• Enhanced Collaboration: APM fosters collaboration across various silos within an organization by leveraging metrics and data. This cooperation streamlines operations and promotes a more agile and responsive business environment.
  • Custom Metrics: Effective APM requires the organization to judiciously choose and monitor meaningful metrics, or even create new ones tailored to the monitored application.
  • AI assistance: Certain APM platforms incorporate artificial intelligence, enhancing the capabilities of the entire team and significantly accelerating the organization's capacity to swiftly address application performance challenges.

Cons of Advanced APM Tool

  • Technical Proficiency: Given the complexity of modern applications with their numerous dependencies, APM implementation and management demand a skilled team well-versed in the application, environment, and APM technologies.
  • Defining Clear Stakeholders and Goals: The objectives of APM are driven by stakeholders. Understanding which aspects of an application should be measured and the rationale behind those choices is crucial. Monitoring for its own sake lacks value for both the business and end-users.

Leading vendors in the APM market

Azure Application Insights

Azure Application Insights, part of Microsoft's Azure ecosystem, is a comprehensive APM solution designed to monitor and optimize the performance of applications hosted on Azure.


  • Real-time application performance monitoring
  • End-user experience monitoring
  • Application dependency tracking
  • Custom metric creation
  • Integration with Azure services

Visual representation of Azure APM (Application Performance Monitoring) in a cloud computing environment


Datadog is an excellent choice for cloud-native applications, microservices, and modern DevOps environments. It is ideal for applications that span across diverse cloud providers and technologies, offering seamless monitoring for these dynamic ecosystems. It is known for its scalability and broad support for various technologies.


  • Real-time performance tracking
  • Distributed tracing
  • Synthetic monitoring
  • Anomaly detection
  • Integration with over 500 integrations

An illustration showcasing Datadog APM (Application Performance Monitoring) features in a monitoring environment


Dynatrace is an AI-driven APM platform known for its autonomous capabilities. It provides end-to-end visibility into applications, from user experience to underlying infrastructure, helping organizations maintain optimal performance. It is particularly well-suited for large enterprises and complex, mission-critical applications, especially those employing microservices and cloud-native architectures.


  • AI-powered anomaly detection
  • Automatic root cause analysis
  • Real user monitoring
  • Cloud and microservices support
  • Integrations with popular DevOps tools

An illustrative depiction of Dynatrace APM (Application Performance Monitoring) features in a monitoring setting

Google Cloud Console

Google Cloud Console offers a set of APM tools and services for applications running on Google Cloud. It focuses on ensuring the performance and reliability of applications within Google's cloud infrastructure. The Google Cloud Console is the perfect choice for applications hosted on Google Cloud. It caters to organizations leveraging Google's cloud infrastructure and is designed to ensure optimal performance and reliability for applications in this environment.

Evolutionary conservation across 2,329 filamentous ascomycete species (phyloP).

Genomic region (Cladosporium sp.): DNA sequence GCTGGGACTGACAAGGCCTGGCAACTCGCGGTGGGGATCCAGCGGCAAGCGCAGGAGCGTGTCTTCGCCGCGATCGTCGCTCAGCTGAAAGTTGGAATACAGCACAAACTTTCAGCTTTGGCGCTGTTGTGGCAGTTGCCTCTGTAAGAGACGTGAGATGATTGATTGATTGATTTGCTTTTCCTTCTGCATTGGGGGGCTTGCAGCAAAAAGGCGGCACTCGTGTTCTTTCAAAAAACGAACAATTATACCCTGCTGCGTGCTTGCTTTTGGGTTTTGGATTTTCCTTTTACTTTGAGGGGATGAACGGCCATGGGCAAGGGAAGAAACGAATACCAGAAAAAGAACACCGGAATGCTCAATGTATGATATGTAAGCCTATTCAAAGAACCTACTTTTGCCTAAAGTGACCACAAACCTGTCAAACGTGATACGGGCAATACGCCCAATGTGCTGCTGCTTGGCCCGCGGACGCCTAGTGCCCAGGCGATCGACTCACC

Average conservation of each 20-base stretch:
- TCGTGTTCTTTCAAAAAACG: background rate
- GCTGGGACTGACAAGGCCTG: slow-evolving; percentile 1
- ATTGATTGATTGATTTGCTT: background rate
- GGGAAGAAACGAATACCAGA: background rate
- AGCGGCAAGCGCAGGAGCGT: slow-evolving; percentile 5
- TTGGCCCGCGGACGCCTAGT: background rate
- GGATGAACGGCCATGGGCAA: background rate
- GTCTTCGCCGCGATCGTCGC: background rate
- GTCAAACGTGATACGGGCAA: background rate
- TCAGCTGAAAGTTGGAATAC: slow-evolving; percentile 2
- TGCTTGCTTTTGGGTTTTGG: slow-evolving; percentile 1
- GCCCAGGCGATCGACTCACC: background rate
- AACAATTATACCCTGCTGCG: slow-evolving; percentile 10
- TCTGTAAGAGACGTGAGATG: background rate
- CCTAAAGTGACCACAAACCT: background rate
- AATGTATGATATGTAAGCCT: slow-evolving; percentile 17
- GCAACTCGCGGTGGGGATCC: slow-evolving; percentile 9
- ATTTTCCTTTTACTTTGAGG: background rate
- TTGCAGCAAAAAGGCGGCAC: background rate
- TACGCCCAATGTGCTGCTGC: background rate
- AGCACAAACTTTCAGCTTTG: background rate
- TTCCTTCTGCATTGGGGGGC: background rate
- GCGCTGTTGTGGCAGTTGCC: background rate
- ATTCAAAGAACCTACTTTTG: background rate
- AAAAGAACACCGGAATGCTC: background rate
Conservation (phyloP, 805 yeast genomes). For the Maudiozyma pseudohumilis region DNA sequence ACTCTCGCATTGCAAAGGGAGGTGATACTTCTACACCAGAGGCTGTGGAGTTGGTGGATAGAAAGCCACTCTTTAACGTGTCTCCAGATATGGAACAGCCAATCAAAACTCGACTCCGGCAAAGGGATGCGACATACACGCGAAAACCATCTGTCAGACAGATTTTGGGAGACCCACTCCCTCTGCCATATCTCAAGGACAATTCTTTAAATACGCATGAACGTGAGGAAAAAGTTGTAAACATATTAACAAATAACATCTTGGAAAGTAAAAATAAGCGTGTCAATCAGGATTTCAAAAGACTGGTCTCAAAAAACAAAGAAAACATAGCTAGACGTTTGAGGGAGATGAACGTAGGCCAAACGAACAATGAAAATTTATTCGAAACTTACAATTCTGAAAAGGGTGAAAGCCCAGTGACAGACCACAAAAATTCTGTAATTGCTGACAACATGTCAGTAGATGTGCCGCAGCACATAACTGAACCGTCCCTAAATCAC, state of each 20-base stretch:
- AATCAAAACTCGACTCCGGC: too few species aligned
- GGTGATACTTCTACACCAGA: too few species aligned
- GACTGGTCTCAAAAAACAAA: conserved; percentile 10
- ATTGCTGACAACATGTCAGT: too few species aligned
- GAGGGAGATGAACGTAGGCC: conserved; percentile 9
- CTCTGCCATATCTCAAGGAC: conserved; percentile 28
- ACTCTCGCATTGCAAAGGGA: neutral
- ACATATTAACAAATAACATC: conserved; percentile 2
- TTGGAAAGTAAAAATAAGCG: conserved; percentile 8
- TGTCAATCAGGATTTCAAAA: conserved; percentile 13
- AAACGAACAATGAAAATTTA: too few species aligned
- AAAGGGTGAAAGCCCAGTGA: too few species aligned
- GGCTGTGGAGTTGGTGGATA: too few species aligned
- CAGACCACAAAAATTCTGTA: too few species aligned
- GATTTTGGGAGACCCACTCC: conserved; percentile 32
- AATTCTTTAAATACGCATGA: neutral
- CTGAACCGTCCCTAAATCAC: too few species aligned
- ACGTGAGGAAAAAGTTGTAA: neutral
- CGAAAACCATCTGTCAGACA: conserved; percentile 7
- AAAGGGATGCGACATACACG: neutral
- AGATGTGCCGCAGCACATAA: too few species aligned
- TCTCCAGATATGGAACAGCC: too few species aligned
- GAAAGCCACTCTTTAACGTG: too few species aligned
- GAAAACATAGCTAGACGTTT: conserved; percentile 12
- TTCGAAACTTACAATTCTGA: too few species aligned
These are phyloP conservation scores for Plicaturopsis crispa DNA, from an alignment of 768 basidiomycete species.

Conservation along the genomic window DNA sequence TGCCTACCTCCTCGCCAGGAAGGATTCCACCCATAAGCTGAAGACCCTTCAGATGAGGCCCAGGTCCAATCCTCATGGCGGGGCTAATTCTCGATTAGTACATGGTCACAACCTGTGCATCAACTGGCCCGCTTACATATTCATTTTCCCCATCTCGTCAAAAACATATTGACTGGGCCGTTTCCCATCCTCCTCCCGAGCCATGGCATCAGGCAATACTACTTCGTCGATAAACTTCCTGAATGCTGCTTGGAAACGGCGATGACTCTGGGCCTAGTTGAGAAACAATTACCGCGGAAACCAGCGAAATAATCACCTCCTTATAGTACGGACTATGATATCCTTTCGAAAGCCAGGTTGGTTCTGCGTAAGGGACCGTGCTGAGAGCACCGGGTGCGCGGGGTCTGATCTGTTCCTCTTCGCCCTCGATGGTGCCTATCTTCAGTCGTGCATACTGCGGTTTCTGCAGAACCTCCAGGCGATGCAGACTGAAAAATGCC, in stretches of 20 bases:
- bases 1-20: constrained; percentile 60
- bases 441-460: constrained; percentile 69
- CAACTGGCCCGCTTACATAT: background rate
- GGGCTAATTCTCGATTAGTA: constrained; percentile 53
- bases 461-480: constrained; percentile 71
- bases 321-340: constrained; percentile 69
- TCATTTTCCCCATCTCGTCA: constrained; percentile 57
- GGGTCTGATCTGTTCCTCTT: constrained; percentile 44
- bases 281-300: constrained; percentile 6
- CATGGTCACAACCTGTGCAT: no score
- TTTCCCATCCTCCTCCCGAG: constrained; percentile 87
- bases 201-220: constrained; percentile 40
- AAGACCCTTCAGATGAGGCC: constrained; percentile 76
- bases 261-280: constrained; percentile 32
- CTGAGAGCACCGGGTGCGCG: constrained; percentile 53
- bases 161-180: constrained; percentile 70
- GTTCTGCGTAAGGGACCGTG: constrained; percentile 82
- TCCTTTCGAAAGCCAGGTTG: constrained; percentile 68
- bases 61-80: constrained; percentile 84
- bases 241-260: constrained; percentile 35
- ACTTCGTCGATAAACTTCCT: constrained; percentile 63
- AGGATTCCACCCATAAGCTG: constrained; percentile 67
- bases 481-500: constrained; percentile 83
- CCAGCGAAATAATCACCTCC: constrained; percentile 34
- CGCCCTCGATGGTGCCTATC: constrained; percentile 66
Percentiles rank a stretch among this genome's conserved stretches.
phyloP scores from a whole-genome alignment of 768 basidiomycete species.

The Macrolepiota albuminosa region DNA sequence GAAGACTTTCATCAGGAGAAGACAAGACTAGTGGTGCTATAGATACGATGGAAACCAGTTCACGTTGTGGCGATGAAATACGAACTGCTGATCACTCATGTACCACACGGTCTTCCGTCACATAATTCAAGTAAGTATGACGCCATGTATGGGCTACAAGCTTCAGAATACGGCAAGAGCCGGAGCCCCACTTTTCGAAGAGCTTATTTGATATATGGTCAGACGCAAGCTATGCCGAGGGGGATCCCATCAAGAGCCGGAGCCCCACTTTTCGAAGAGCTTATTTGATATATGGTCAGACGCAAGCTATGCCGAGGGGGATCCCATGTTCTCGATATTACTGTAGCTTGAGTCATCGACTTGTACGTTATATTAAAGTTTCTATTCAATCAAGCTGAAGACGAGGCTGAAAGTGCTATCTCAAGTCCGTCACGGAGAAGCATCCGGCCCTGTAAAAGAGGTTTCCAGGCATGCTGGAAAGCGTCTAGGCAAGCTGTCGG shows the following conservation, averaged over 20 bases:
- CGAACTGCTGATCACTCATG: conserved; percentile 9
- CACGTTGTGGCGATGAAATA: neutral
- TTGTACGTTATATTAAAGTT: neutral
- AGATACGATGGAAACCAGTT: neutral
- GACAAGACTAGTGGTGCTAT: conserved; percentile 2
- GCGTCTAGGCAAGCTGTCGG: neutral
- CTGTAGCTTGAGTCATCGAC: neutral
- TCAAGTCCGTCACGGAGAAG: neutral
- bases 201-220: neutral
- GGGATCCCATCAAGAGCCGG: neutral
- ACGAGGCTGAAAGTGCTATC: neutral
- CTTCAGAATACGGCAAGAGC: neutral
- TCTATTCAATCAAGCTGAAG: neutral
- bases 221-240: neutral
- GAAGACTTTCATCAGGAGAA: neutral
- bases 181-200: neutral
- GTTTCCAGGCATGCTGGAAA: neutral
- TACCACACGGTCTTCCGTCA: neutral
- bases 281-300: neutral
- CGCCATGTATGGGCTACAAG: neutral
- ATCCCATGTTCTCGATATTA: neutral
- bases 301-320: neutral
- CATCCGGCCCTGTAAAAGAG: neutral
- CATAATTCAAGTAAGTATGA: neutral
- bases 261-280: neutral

• Cloud-based application monitoring
  • Insights into resource usage
  • Cloud-native support
  • Integration with Google Cloud services

Visual representation of Google Cloud Console APM (Application Performance Monitoring) in a cloud computing environment

Amazon CloudWatch

Amazon CloudWatch is Amazon Web Services (AWS)'s monitoring and observability service. While it provides more than just APM, it includes features for monitoring application performance within the AWS environment. It's an ideal solution for organizations relying on Amazon's cloud services and seeking in-depth insights into application performance within the AWS ecosystem.


  • Real-time monitoring
  • Customizable dashboards
  • Log analytics
  • Seamless integration with AWS services

An illustrative representation of Amazon CloudWatch, an Application Performance Monitoring (APM) tool, in the context of Amazon Web Services (AWS)


AppDynamics, now part of Cisco, offers end-to-end visibility into the performance of applications, enabling organizations to optimize user experience and streamline operations. AppDynamics is an excellent fit for organizations with complex and critical applications. It excels in monitoring business transactions and code-level diagnostics, making it ideal for applications where in-depth performance analysis is crucial.


  • Business transaction monitoring
  • Code-level diagnostics
  • Application analytics
  • Machine learning-driven insights

An illustrative depiction of AppDynamics APM (Application Performance Monitoring) features in a monitoring environment


Splunk is renowned for its data analytics and log management solutions. In addition to these capabilities, it also provides APM functionalities to help organizations identify and resolve performance issues. Splunk is ideal for applications that require comprehensive log and event data analysis. It's a valuable choice for organizations that need to correlate APM data with other logs and metrics to gain deeper insights into application performance and security.


  • Log and event data analysis
  • Real-time monitoring
  • Anomaly detection
  • Correlation of APM data with other logs and metric

An illustrative representation of Splunk APM (Application Performance Monitoring) in a monitoring and analytics context


In conclusion, selecting the right APM solution is crucial for organizations aiming to ensure seamless application performance and enhance user experiences. The leading APM vendors mentioned in this article offer a diverse array of features catering to various use cases.

The choice of APM platform depends on the organization's technology stack, scalability requirements, and specific monitoring objectives. With the right APM solution in place, businesses can proactively monitor application performance, detect and resolve issues swiftly, and ultimately deliver exceptional user experiences.